Zappa-Stewart supplies large volumes of sodium polyacrylate superabsorbent polymers (SAPs) to many industrial and consumer sectors. Hot/cold packs, the gel-filled packaging that accompanies perishable online grocery deliveries, is one specific SAP application that is experiencing explosive growth in demand. With the increased demand for SAPs in the hot/cold pack market, we have also received an increasing volume of questions from customers and end users about ways that SAPs can be repurposed, rather than simply tossed in the garbage. It’s a great question and fortunately for millions of consumers across the globe, we have some answers.
Some of the major uses of SAPs on a global scale include the absorbent media in the modern baby diaper, toxic industrial waste solidification reagents, and water retention media for improved agricultural crop yield. The average hot/cold pack consumer is unlikely to have a need for industrial waste solidification and repurposing used diapers would be unsanitary. However, increasing the hydration capacity of the soil in gardens, flower pots, and vases is a reuse of SAPs that many can appreciate, and practice, to help reduce their environmental footprint.
Also read: With SAPs: “S” stands for SAFE
SAPs that have been hydrated with water, such as the SAP found in hot/cold packs, can serve as a slow, controlled source of water for plant roots long after the plants have been watered. Furthermore, once the SAPs particles have discharged the water to the soil, additional watering of the plant can rehydrate the SAPs and offer continuous hydration. If you live in a region where precipitation is infrequent or droughts are common, the water retention functionality of SAP provides critical moisture to plants while minimizing the need to physically water or irrigate.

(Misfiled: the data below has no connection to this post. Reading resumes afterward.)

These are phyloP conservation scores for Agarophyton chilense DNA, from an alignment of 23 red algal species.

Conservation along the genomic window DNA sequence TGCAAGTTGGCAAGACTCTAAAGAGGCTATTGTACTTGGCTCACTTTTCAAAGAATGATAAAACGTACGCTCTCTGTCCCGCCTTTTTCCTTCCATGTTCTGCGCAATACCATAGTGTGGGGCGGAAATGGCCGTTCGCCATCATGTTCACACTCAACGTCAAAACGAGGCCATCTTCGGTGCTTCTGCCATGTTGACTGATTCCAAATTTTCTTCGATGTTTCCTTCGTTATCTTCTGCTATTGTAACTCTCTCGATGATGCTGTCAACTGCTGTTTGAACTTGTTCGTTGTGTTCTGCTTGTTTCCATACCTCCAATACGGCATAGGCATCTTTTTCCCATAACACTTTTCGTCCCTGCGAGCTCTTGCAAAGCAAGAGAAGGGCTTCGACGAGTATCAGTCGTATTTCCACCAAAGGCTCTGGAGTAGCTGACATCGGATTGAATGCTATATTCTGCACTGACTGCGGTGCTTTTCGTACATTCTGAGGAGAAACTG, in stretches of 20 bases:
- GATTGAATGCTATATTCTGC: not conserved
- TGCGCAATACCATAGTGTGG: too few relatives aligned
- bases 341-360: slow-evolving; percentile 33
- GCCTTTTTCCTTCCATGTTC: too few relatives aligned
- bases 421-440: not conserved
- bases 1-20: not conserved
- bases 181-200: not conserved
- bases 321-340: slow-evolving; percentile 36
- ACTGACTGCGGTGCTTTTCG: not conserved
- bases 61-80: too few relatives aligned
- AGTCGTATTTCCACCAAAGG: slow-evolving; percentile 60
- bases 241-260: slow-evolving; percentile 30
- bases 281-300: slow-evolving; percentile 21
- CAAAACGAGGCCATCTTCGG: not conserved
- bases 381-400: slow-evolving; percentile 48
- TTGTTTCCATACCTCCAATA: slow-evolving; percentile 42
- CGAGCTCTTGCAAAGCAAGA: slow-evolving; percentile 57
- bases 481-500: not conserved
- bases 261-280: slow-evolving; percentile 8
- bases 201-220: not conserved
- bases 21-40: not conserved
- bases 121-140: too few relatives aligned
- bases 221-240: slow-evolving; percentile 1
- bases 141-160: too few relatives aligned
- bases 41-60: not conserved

Using ice packs as soil conditioners can be easily accomplished by opening the plastic ice pack bags and spreading the contents across the soil of your garden. During dry spells the SAPs will slowly release the absorbed water and eventually revert back to crystalline particles, ready to capture the next rain. Because sodium polyacrylate SAPs are nontoxic and do not leach any chemicals into the soil, there are no known dangers to the plants being grown.
For consumers interested in a more artistic use, consider spreading a small amount of gelled SAPs on a cookie sheet, or similar surface, and allow the material to dry for several days. This process will return the SAPs to their original granular, crystalline structure. Next, rehydrate the SAPs by adding water mixed with food coloring. This will result in colored gel particles that can enhance the look of any clear flower vase (and keep your flowers watered)!
With the time saved from watering your favorite plants, you will have much more time for activities, such as ordering your weekly groceries online and, in the process, building up your SAP supply.
As a integral stakeholder in the environmental protection and remediation sectors, Zappa-Stewart and our parent company, Chase Corporation, view minimization of landfill waste as one of the simplest and most sustainable ways to achieve our environmental stewardship goals. Repurposing hydrated SAPs from leftover hot/cold packs is one easy way to minimize landfill waste and simultaneously promote healthy plant growth.
For more information about superabsorbent polymers, hot/cold packs, or creative SAPs reuse applications, please contact Chad Showalter at firstname.lastname@example.org or 630.337.1856.